AFFIRMATION: Music heals my soul.
Music heals because it fills our hearts and touches our soul in a way nothing else can. We may not know the language someone speaks, but music creates a bond allowing us to feel a common ground.
It is a universal language which brings people together. During a Bon Jovi concert, Jon stated that music builds bridges. I think music helps to bridge the gaps that divide us. For a few hours during a concert, we connect to a community. When we see band members savoring the performance, appreciating the crowd, and genuinely happy, we feel their joy too. This positive energy is experienced throughout the room and links us all.
The picture on this post is from one of the Elton John’s Farewell Tour concerts I attended with my daughter. You could feel the energy, love, and connection of the band and the audience. It was so joyful and energetic that I didn’t want it to end. You truly could “Feel The Love Tonight.”
Music is therapeutic. According to Beverly Merz at Harvard Health Publishing, music therapy can improve medical outcomes. It can help to restore lost speech, reduce side effects of chemotherapy, aid in pain relief, and help to recall memories in dementia patients. ¹ Music is healing medicine.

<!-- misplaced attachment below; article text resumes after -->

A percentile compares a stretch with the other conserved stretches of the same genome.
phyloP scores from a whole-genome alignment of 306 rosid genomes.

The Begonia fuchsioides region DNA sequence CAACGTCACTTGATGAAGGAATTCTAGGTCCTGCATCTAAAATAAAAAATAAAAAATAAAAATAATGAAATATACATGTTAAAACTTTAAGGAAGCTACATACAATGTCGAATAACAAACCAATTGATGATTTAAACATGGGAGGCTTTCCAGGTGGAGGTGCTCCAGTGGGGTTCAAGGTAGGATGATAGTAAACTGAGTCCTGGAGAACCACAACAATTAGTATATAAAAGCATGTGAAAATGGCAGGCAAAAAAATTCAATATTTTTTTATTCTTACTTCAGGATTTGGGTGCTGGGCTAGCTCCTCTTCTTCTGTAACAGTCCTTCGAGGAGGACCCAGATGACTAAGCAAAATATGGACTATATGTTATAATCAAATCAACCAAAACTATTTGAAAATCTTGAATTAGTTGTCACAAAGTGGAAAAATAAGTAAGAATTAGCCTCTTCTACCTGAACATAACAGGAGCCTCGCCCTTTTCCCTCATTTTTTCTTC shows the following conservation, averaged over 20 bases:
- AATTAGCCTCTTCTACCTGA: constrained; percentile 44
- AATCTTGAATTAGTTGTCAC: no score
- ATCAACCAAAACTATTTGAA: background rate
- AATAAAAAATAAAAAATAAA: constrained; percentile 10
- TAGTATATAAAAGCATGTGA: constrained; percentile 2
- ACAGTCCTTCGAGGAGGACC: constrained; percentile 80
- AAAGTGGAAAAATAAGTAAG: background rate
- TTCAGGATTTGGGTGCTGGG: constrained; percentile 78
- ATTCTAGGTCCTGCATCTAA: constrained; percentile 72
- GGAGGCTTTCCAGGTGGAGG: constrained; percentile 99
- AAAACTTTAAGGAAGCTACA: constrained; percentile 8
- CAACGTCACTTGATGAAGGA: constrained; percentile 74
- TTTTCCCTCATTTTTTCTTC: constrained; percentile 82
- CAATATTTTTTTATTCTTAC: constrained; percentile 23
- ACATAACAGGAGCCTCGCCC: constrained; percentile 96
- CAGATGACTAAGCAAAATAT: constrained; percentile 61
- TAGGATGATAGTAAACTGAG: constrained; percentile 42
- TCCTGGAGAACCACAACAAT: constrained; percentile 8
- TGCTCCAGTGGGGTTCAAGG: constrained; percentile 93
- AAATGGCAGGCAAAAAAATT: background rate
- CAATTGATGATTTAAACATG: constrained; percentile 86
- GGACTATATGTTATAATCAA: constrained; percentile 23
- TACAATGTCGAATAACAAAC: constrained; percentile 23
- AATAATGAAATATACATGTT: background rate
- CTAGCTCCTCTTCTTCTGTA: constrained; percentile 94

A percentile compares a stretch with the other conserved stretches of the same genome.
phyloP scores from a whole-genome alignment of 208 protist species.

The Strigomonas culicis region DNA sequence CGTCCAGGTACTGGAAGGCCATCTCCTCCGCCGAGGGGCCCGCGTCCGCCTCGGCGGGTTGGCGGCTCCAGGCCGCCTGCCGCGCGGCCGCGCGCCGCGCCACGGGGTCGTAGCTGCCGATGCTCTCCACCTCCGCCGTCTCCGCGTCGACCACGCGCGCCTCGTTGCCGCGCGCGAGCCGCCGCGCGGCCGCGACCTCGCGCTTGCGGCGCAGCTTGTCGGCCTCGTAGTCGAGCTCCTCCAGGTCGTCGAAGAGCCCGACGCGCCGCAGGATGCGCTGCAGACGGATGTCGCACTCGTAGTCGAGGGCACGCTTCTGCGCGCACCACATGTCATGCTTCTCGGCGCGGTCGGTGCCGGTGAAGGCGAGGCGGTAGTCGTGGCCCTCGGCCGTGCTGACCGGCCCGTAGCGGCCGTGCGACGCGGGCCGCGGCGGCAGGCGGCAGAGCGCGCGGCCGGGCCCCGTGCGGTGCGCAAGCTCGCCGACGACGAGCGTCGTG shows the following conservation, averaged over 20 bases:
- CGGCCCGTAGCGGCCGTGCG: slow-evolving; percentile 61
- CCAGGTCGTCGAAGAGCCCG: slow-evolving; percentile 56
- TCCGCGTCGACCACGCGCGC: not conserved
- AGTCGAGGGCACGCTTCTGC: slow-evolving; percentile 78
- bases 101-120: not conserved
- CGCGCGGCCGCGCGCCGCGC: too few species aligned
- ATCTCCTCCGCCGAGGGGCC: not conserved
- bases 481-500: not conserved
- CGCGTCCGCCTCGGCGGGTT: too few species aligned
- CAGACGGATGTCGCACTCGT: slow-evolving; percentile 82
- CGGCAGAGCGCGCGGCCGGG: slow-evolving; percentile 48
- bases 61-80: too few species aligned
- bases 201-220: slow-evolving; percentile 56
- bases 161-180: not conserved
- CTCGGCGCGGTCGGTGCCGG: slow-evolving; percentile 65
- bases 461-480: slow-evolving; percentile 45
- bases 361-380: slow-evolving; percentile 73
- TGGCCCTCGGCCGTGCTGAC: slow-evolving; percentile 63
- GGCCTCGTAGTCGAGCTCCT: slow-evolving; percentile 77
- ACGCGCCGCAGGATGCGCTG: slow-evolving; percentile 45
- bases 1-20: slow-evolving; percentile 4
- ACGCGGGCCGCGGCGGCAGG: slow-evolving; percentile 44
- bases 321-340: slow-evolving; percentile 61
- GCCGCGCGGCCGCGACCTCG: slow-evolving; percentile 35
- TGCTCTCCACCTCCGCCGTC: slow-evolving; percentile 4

Concerts and Connection
Attending a concert always lifts my mood. Live performances offer so much powerful, positive energy that it awakens my spirit and body to dance all night. One of these amazing experiences was Desert Trip in 2016, or as some called “The Coachella for Old People” or “Oldchella.” It was one of the most peaceful concerts I have ever been to— surprising since there were around 75,000 in attendance. The average age of the performers was 72 but the median of the ticket buyers was 51. ² This shows music can cross over several generations, as I saw everything from babies and millennials to boomers and older enjoying music from a previous time.
Watching artists perform songs magnificently from their humble beginnings, demonstrates age is irrelevant. Music keeps us young, sparks inspiration, heals, and bands us together. It is a connection larger than ourselves. And there is scientific evidence that proves this.
According to UC Berkeley’s Greater Good Magazine, “How Music Bonds Us Together” by Jill Suttie, states, “Listening to music and singing together has been shown in several studies to directly impact neuro-chemicals in the brain, many of which play a role in closeness and connection.”³ The article explains that music releases endorphins which can bring about social closeness and help us feel like we are part of a group.
We can also find a musical connection in nature, whether it is the birds singing or the leaves of the trees rustling together on a blustery day. Even the earth creates its own humming music. Waves hitting each other and brushing against the ocean floor create a vibration, producing a humming sound. And NASA has been able to convert radio emissions to sound waves.4 Yes, music is the universal language.
You know what music is? God’s little reminder that there’s something else besides us in this universe; harmonic connection between all living beings, everywhere, even the stars. — Robin Williams, American actor, comedian, philanthropist
Messages in Music